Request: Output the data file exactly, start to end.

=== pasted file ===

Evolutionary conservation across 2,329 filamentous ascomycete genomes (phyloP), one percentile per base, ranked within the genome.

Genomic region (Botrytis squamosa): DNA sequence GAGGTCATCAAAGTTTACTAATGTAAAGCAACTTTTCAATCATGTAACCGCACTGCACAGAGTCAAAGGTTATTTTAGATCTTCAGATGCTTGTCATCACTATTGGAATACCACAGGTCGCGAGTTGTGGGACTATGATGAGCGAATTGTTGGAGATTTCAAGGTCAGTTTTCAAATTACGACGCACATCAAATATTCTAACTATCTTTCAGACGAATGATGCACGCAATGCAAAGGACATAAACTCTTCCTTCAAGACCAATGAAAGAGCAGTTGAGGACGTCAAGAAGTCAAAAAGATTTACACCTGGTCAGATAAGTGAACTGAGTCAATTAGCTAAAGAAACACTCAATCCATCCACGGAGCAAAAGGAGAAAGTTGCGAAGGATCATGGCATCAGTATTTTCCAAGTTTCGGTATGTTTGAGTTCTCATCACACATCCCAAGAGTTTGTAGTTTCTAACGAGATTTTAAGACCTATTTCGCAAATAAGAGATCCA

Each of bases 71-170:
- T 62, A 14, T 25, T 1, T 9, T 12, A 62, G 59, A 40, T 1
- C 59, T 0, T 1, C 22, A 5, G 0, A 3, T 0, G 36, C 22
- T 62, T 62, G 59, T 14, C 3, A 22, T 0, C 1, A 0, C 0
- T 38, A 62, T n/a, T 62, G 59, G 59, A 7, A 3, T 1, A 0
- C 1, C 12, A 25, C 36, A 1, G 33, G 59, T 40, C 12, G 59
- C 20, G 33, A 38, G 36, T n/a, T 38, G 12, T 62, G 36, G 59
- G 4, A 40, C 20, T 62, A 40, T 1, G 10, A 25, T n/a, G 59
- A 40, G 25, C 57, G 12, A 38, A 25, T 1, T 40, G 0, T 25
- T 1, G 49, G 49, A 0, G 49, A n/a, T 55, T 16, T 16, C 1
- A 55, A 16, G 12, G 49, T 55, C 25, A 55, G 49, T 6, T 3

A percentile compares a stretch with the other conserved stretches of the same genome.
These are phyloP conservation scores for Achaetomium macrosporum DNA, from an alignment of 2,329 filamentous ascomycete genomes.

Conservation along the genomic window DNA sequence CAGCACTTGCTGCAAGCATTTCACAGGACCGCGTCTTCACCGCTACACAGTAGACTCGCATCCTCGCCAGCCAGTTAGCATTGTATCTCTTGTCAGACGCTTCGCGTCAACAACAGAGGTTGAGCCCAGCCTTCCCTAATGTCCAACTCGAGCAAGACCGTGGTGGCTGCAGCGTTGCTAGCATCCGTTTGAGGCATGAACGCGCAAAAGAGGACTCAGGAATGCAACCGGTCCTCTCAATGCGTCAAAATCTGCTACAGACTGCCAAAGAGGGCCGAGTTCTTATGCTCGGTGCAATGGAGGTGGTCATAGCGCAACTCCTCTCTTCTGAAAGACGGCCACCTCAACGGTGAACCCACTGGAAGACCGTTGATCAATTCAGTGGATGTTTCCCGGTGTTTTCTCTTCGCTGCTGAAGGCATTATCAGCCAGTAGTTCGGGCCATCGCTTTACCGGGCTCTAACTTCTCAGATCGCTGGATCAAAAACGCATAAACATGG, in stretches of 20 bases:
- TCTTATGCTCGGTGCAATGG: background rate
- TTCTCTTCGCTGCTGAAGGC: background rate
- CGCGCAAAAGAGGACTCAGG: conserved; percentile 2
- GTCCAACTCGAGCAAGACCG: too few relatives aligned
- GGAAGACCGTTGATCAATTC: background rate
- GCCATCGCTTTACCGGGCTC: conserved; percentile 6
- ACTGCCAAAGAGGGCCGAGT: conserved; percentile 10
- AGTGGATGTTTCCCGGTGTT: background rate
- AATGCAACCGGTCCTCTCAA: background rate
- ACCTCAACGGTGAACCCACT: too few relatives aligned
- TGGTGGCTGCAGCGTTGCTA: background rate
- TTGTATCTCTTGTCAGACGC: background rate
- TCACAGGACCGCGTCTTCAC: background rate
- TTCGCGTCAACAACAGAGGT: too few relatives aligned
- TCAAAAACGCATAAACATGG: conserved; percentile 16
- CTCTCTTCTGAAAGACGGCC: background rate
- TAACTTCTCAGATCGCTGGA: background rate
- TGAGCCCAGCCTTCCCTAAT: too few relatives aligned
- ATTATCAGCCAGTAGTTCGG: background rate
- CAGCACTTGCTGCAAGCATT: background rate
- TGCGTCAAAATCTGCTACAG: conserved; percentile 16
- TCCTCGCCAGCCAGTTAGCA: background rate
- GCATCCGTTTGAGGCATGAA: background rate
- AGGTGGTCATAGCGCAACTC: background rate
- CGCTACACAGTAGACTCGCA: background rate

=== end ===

Evolutionary conservation across 2,329 filamentous ascomycete genomes (phyloP), one percentile per base, ranked within the genome.

Genomic region (Botrytis squamosa): DNA sequence GAGGTCATCAAAGTTTACTAATGTAAAGCAACTTTTCAATCATGTAACCGCACTGCACAGAGTCAAAGGTTATTTTAGATCTTCAGATGCTTGTCATCACTATTGGAATACCACAGGTCGCGAGTTGTGGGACTATGATGAGCGAATTGTTGGAGATTTCAAGGTCAGTTTTCAAATTACGACGCACATCAAATATTCTAACTATCTTTCAGACGAATGATGCACGCAATGCAAAGGACATAAACTCTTCCTTCAAGACCAATGAAAGAGCAGTTGAGGACGTCAAGAAGTCAAAAAGATTTACACCTGGTCAGATAAGTGAACTGAGTCAATTAGCTAAAGAAACACTCAATCCATCCACGGAGCAAAAGGAGAAAGTTGCGAAGGATCATGGCATCAGTATTTTCCAAGTTTCGGTATGTTTGAGTTCTCATCACACATCCCAAGAGTTTGTAGTTTCTAACGAGATTTTAAGACCTATTTCGCAAATAAGAGATCCA

Each of bases 71-170:
- T 62, A 14, T 25, T 1, T 9, T 12, A 62, G 59, A 40, T 1
- C 59, T 0, T 1, C 22, A 5, G 0, A 3, T 0, G 36, C 22
- T 62, T 62, G 59, T 14, C 3, A 22, T 0, C 1, A 0, C 0
- T 38, A 62, T n/a, T 62, G 59, G 59, A 7, A 3, T 1, A 0
- C 1, C 12, A 25, C 36, A 1, G 33, G 59, T 40, C 12, G 59
- C 20, G 33, A 38, G 36, T n/a, T 38, G 12, T 62, G 36, G 59
- G 4, A 40, C 20, T 62, A 40, T 1, G 10, A 25, T n/a, G 59
- A 40, G 25, C 57, G 12, A 38, A 25, T 1, T 40, G 0, T 25
- T 1, G 49, G 49, A 0, G 49, A n/a, T 55, T 16, T 16, C 1
- A 55, A 16, G 12, G 49, T 55, C 25, A 55, G 49, T 6, T 3

A percentile compares a stretch with the other conserved stretches of the same genome.
These are phyloP conservation scores for Achaetomium macrosporum DNA, from an alignment of 2,329 filamentous ascomycete genomes.

Conservation along the genomic window DNA sequence CAGCACTTGCTGCAAGCATTTCACAGGACCGCGTCTTCACCGCTACACAGTAGACTCGCATCCTCGCCAGCCAGTTAGCATTGTATCTCTTGTCAGACGCTTCGCGTCAACAACAGAGGTTGAGCCCAGCCTTCCCTAATGTCCAACTCGAGCAAGACCGTGGTGGCTGCAGCGTTGCTAGCATCCGTTTGAGGCATGAACGCGCAAAAGAGGACTCAGGAATGCAACCGGTCCTCTCAATGCGTCAAAATCTGCTACAGACTGCCAAAGAGGGCCGAGTTCTTATGCTCGGTGCAATGGAGGTGGTCATAGCGCAACTCCTCTCTTCTGAAAGACGGCCACCTCAACGGTGAACCCACTGGAAGACCGTTGATCAATTCAGTGGATGTTTCCCGGTGTTTTCTCTTCGCTGCTGAAGGCATTATCAGCCAGTAGTTCGGGCCATCGCTTTACCGGGCTCTAACTTCTCAGATCGCTGGATCAAAAACGCATAAACATGG, in stretches of 20 bases:
- TCTTATGCTCGGTGCAATGG: background rate
- TTCTCTTCGCTGCTGAAGGC: background rate
- CGCGCAAAAGAGGACTCAGG: conserved; percentile 2
- GTCCAACTCGAGCAAGACCG: too few relatives aligned
- GGAAGACCGTTGATCAATTC: background rate
- GCCATCGCTTTACCGGGCTC: conserved; percentile 6
- ACTGCCAAAGAGGGCCGAGT: conserved; percentile 10
- AGTGGATGTTTCCCGGTGTT: background rate
- AATGCAACCGGTCCTCTCAA: background rate
- ACCTCAACGGTGAACCCACT: too few relatives aligned
- TGGTGGCTGCAGCGTTGCTA: background rate
- TTGTATCTCTTGTCAGACGC: background rate
- TCACAGGACCGCGTCTTCAC: background rate
- TTCGCGTCAACAACAGAGGT: too few relatives aligned
- TCAAAAACGCATAAACATGG: conserved; percentile 16
- CTCTCTTCTGAAAGACGGCC: background rate
- TAACTTCTCAGATCGCTGGA: background rate
- TGAGCCCAGCCTTCCCTAAT: too few relatives aligned
- ATTATCAGCCAGTAGTTCGG: background rate
- CAGCACTTGCTGCAAGCATT: background rate
- TGCGTCAAAATCTGCTACAG: conserved; percentile 16
- TCCTCGCCAGCCAGTTAGCA: background rate
- GCATCCGTTTGAGGCATGAA: background rate
- AGGTGGTCATAGCGCAACTC: background rate
- CGCTACACAGTAGACTCGCA: background rate